One of the things about chatting about short fiction on Sundays is that I can dance around through all sorts of anthologies, read for a week, and by no means will I have any shortage of good tales to discuss every Sunday. I’m trying hard not to repeat the same anthology week after week, but there are some – like Nothing Looks Familiar by Shawn Syms is one I know I’ll be revisiting.
Varying the tales in tone and voice in a single-author collection of short fiction can be challenging, but by the time you’re two tales into this collection, you know this isn’t going to be a problem.
“Four Pills,” by Shawn Syms
Syms has a real talent for character. In a few deft lines of dialog, a thought or two, or even just a descriptive turn of phrase, these wonderful, broken, damaged – and still sublimely sympathetic – characters burst into life for the reader.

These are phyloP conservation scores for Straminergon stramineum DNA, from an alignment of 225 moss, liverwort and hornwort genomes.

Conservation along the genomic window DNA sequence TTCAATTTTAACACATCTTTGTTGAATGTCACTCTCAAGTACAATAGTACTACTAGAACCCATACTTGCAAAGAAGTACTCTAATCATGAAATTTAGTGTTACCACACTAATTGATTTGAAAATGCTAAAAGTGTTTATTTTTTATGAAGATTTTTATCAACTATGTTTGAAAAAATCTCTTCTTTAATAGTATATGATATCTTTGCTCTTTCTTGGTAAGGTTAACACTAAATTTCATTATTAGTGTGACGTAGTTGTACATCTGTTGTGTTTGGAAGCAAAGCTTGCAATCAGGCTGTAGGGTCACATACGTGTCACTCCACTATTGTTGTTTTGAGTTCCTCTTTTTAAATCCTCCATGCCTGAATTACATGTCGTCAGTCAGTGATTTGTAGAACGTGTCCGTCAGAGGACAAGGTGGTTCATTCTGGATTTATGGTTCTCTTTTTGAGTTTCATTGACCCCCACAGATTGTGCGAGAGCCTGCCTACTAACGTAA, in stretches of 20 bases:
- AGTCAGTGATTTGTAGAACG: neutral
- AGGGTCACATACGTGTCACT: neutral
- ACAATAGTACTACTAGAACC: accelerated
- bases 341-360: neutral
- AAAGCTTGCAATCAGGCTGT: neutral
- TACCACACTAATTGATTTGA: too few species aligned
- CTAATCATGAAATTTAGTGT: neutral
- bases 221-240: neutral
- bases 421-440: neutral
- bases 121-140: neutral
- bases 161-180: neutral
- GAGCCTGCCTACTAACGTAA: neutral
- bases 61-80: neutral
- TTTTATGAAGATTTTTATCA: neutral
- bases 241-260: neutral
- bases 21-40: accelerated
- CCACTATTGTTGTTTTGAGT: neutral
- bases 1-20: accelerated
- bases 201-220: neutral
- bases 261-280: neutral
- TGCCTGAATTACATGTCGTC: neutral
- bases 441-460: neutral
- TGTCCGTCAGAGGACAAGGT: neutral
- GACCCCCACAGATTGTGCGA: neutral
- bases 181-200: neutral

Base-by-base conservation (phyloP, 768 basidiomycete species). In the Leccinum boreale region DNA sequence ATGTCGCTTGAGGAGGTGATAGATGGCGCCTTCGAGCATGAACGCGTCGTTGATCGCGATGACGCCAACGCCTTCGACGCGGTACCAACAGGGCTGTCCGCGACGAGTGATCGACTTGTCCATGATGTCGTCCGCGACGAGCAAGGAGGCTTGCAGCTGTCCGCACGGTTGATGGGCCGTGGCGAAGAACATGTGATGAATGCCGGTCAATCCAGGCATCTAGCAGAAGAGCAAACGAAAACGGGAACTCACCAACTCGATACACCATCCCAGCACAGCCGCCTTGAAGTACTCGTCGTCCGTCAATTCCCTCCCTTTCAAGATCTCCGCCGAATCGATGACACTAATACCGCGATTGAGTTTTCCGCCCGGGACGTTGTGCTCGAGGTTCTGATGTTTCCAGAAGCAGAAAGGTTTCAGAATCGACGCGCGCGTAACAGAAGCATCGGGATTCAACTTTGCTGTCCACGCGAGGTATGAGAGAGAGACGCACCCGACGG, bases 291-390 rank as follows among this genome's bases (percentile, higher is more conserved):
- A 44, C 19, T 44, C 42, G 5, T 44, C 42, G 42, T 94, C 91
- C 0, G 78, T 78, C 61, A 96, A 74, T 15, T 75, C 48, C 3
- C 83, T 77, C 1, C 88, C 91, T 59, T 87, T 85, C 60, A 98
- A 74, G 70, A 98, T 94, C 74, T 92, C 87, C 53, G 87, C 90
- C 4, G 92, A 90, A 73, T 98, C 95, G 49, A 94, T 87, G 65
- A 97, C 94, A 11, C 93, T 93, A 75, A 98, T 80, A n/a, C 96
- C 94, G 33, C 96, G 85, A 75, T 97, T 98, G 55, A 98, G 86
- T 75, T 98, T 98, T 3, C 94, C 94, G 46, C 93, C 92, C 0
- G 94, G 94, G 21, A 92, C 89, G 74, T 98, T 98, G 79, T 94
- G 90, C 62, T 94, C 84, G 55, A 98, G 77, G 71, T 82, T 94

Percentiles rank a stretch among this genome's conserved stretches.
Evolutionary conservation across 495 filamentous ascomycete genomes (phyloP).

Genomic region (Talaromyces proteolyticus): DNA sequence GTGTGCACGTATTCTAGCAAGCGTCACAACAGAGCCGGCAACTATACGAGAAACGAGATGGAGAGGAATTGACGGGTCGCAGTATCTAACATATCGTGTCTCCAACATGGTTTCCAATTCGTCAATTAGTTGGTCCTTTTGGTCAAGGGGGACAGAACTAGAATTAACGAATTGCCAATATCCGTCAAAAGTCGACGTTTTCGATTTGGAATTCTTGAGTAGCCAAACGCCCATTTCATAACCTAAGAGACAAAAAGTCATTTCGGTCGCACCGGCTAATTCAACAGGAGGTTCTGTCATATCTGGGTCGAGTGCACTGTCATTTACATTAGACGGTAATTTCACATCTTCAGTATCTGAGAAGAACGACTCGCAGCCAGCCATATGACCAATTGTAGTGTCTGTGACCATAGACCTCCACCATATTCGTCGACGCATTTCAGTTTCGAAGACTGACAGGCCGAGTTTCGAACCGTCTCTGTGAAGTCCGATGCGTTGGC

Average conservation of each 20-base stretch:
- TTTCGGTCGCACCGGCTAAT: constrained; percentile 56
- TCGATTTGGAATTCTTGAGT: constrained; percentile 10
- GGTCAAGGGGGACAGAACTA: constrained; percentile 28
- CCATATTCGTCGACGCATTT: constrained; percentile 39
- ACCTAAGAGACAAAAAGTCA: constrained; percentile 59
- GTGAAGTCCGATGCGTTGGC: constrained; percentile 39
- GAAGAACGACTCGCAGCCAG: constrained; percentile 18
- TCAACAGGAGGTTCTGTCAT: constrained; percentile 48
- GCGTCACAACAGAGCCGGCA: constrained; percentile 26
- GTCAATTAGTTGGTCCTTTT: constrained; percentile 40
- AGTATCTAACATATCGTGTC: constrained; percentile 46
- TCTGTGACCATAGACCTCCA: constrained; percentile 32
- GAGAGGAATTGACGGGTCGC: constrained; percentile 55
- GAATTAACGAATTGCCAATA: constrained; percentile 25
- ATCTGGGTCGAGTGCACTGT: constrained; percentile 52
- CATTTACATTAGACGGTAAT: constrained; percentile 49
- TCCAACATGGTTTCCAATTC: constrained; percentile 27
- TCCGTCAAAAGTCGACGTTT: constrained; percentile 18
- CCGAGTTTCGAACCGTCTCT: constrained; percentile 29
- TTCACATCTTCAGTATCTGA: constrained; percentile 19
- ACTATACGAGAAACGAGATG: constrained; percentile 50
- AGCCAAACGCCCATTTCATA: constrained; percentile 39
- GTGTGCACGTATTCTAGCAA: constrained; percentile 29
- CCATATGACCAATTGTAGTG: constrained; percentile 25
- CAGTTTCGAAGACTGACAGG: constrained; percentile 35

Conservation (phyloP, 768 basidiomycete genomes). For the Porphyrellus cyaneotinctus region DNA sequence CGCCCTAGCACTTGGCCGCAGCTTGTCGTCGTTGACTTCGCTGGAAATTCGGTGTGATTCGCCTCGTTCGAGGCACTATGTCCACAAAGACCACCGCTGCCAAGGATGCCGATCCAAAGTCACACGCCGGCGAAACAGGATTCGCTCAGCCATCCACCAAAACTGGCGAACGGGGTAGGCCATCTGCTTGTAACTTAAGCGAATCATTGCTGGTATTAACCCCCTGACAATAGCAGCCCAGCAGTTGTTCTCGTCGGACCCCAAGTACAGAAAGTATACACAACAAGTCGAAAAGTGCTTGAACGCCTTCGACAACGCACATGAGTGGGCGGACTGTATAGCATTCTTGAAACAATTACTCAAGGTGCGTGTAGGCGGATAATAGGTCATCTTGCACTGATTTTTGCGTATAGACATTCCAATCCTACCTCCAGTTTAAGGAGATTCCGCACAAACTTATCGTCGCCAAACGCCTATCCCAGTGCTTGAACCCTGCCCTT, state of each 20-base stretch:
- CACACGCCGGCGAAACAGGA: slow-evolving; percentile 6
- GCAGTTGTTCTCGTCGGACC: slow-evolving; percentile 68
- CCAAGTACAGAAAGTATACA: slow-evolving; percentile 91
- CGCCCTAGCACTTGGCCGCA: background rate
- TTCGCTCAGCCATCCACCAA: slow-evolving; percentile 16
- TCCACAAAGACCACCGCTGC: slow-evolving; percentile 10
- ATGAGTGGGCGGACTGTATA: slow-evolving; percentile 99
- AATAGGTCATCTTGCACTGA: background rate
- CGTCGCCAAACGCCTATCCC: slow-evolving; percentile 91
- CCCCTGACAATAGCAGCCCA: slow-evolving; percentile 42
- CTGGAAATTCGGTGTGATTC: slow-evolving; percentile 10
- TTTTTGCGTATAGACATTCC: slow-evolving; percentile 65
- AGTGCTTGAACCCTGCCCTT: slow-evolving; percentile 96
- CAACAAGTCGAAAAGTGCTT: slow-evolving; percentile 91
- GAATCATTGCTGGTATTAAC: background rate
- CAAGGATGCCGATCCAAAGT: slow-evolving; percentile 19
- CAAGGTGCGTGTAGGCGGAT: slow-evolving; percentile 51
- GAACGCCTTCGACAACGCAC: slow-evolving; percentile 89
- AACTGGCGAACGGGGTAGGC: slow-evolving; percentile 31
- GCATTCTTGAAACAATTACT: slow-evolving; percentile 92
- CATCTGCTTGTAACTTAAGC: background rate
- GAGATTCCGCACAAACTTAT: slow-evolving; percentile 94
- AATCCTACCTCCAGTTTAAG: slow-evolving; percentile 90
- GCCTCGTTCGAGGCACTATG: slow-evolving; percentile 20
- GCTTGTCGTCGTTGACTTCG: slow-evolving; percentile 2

In “Four Pills” the main character is an addict, on the edge and hoping to find enough cash to have a good time – or meet up with a friend who can supply the pills needed for a good time – and there’s little that’s going to get between him and the goal.
He is not a likeable man, and yet – with Syms at the helm – there’s empathy enough to involve you. I think that’s what I’ve come to expect the most from a Syms story; these are not people I would trust, nor would I necessarily feel comfortable around them, but I would not regret meeting them. It’s an interesting trick to pull off.
Until next time, keep it short…